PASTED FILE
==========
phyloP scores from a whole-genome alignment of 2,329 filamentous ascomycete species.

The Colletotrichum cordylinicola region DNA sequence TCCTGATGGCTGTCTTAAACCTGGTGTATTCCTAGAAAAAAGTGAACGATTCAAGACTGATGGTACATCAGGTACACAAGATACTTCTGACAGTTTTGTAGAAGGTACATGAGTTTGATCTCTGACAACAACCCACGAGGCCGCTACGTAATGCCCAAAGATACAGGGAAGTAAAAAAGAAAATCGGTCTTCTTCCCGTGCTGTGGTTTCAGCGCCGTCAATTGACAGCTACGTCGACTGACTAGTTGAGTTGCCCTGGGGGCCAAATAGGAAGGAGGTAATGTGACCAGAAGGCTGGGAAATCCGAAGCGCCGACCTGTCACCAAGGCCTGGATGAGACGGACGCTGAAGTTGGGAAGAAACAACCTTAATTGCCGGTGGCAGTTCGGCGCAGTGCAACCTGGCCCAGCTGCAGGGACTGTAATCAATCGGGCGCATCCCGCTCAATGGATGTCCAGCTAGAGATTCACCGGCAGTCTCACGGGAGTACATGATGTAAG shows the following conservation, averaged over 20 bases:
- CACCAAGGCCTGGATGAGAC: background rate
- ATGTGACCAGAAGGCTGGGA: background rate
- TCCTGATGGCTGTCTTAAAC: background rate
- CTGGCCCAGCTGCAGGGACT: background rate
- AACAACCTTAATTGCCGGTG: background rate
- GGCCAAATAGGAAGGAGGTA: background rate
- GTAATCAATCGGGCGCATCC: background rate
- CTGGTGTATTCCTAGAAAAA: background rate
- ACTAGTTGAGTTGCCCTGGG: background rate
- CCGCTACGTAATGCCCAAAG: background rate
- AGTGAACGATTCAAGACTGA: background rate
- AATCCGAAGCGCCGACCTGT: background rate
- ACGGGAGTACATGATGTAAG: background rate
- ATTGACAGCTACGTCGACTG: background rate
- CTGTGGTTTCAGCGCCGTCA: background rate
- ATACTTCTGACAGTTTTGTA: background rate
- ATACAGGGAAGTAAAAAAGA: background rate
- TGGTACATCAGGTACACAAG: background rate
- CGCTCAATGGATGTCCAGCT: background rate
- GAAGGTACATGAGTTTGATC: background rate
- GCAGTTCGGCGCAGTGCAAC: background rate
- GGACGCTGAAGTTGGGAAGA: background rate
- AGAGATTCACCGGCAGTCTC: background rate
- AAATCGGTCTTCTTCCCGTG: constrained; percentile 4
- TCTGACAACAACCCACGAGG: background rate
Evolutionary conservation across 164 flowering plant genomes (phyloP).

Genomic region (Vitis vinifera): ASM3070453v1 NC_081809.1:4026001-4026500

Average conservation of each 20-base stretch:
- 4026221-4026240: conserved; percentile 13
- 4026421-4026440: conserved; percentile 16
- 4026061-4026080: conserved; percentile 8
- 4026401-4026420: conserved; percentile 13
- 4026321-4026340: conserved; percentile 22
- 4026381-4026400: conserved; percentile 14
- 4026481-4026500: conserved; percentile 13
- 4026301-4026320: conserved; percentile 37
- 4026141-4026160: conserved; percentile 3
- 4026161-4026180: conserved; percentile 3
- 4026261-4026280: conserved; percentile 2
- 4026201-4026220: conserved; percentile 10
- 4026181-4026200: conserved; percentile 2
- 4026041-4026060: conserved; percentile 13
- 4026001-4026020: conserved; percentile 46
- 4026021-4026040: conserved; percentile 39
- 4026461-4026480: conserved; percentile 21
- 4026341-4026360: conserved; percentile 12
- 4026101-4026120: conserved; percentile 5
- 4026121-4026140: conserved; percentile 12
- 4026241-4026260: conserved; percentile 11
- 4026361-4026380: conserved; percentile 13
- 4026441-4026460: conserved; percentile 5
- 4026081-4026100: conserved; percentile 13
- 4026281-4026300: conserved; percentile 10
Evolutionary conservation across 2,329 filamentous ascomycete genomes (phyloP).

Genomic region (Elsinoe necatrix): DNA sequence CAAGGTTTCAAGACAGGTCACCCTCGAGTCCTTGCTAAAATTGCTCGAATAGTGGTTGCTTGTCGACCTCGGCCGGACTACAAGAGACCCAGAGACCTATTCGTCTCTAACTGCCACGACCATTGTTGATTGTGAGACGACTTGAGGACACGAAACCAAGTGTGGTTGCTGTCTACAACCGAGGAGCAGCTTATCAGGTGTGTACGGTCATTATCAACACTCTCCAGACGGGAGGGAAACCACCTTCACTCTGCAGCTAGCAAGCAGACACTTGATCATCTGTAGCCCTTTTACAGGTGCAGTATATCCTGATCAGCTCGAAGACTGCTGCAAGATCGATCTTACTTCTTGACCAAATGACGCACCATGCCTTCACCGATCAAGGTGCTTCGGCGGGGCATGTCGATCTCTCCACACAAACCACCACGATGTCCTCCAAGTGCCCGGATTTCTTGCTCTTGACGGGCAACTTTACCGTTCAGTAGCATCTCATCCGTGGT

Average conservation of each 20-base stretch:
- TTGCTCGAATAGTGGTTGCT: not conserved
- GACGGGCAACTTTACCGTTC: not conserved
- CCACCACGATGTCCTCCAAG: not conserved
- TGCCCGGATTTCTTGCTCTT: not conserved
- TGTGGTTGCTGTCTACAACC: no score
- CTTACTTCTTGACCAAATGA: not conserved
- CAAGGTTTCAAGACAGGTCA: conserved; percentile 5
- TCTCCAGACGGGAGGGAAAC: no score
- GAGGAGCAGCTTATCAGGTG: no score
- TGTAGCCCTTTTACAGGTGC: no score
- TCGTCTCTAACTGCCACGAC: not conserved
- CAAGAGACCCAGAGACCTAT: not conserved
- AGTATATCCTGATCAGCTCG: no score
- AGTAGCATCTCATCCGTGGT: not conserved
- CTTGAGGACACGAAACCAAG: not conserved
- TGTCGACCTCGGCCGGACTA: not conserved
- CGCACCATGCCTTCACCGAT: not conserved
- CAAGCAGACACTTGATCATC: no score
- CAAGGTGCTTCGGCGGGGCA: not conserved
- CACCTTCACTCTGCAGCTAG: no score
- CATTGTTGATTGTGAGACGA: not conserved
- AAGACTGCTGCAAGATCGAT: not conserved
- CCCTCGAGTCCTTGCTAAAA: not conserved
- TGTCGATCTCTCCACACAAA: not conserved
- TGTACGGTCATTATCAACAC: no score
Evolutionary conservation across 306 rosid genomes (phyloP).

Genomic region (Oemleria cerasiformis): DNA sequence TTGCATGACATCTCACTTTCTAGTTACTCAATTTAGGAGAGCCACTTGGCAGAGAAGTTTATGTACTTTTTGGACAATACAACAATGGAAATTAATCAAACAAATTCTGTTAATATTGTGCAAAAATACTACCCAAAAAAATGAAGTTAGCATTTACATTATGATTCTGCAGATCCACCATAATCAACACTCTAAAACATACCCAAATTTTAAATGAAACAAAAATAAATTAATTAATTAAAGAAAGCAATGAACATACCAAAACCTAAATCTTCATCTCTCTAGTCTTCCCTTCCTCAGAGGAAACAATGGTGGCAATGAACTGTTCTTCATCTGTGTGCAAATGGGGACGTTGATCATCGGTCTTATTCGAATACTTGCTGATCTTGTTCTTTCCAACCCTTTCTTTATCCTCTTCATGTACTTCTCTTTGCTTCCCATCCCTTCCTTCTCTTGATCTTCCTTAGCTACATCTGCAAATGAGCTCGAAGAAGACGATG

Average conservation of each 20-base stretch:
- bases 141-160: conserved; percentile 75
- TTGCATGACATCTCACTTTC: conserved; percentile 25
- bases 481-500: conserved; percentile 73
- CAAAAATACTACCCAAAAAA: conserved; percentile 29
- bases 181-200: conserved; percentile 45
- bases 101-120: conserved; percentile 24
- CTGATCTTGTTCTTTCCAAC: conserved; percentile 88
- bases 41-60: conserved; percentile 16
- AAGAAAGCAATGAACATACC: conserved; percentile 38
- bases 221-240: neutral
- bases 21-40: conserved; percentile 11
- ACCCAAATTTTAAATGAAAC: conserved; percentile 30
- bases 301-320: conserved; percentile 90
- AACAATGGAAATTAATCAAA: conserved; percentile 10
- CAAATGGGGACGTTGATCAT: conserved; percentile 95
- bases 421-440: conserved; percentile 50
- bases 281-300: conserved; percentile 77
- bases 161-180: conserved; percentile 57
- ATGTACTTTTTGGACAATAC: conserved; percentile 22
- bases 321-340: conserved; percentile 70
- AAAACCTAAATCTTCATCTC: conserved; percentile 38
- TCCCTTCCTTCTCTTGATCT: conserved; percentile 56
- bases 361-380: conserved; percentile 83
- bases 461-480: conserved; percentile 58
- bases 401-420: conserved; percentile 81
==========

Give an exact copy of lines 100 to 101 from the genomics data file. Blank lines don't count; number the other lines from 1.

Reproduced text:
- AACAATGGAAATTAATCAAA: conserved; percentile 10
- CAAATGGGGACGTTGATCAT: conserved; percentile 95